January 2018

The Fall, or The Time it Takes Falling Bodies to Light

The Fall, or The Time it Takes Falling Bodies to Light
2004, acrylic on canvas, 78 x 48 in.

The Fall, or The Time it Takes Falling Bodies to Light

As in all my work, The Fall is conceptualized and constructed from a synthesis of many elements. They include my thoughts, feelings, and experiences related to the piece, in combination with an ever-changing personal visual language of forms and ideas. Two of the major elements that have contributed to the painting are my continuing focus on the ideas of change and transformation and my use of basic elements, like fire, air, and the human figure. From that perspective, one way of looking at the painting is as a metaphor for the birth, life, and death cycle. In it I omit a specific visual reference to birth but the figures falling through time symbolize life, while death is symbolized by them being consumed by fire.

That of course is just one reading of The Fall. Another one I see is purely descriptive. In it a group of nude figures fall through a dark, empty space. As they fall, they hold on to each other in a desperate but futile attempt to be saved. The figures in the bottom half of the canvas are being consumed by flames while those at the top await the same fate. The faces of the figures are obscured or hidden. I use this device to make their identities unknown; to have them represent "every man" in an attempt to make the overall image more timeless. In addition there are two light sources in the painting - one from above which is hidden and represents God and life, while the other, emanating from the flames below, represents hell and death.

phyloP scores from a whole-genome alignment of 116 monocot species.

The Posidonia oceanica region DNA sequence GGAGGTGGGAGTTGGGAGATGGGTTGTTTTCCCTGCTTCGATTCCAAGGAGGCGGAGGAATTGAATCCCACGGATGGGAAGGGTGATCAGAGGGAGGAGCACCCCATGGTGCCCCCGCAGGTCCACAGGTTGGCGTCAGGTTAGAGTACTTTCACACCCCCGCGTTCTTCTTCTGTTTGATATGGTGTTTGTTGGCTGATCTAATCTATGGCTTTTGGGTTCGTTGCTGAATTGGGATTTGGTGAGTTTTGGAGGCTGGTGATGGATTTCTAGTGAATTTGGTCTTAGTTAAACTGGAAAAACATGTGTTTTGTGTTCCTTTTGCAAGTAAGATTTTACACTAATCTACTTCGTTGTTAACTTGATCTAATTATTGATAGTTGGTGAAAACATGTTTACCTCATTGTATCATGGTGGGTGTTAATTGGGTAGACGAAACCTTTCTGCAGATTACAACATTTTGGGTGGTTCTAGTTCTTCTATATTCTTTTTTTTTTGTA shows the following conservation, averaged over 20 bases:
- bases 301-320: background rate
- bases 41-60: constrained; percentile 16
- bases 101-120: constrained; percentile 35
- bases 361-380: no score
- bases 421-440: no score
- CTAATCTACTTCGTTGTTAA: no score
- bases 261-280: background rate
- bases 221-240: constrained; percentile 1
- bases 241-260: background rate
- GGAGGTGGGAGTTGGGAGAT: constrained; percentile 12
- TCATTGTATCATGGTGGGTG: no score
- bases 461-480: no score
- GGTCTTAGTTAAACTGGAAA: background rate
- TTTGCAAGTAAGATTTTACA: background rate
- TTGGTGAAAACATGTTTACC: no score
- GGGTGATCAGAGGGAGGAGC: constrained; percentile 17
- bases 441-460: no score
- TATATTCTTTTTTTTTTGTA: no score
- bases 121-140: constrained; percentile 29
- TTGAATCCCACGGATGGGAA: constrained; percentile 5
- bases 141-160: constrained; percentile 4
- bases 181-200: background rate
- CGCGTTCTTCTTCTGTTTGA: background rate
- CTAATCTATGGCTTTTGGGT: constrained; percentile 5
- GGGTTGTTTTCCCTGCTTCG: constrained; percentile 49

In another reading I see The Fall as homage to the numerous art historical representations of the Last Judgment. In the painting I depict only the fragment of the Last Judgment where souls are cast down into hell. In doing so I construct a mystery in which one wonders what is happening above, below, and to the sides of the canvas. Questions arise like how did the figures start falling. Did a host of demons or some other unknown force push them? And where will they land, in hell or will they fall for all eternity?

I also see The Fall from a formalist point of view. The painting is fairly large 6 feet high by 4 feet wide and thereby has a significant physical presence. The image is dynamic, asymmetrical, and compositionally dominated by the groupings of four pairs of figures. They in turn create a visually interesting interplay with the negative space. The figures are dramatically modeled by an intense white light from above and a vibrant red light from below, setting them off against a dark background. The color pallet is fairly limited with the figures and flames articulated in warm and at times intense hues of yellow, orange, red, and pink, while the background color is cool and muted with a gradual change of tonal value from top to bottom. The tension of the piece is heightened by not only all these factors, but also by the expressive gestures of the hands and feet and the serpentine way the flames wrap around the figures and periodically blacken their flesh.

There are other possible ways to read The Fall. Maybe as a metaphor for Man's fall from grace or even a comment on the time it takes Man to become enlightened. But in looking at the painting I do not generally experience it in such clear-cut, analytical terms. I let my mind flow from one reading, one section, one idea, or one element of the painting to another, allowing them to merge or come to the fore front as I experience the piece.

It is my hope that viewers discern other themes as well. Because one of my goals is to imbue my work with multi-layered content that stimulates the viewer's imagination, enhances their interest and enriches their experience.

- Brian Mains, 2018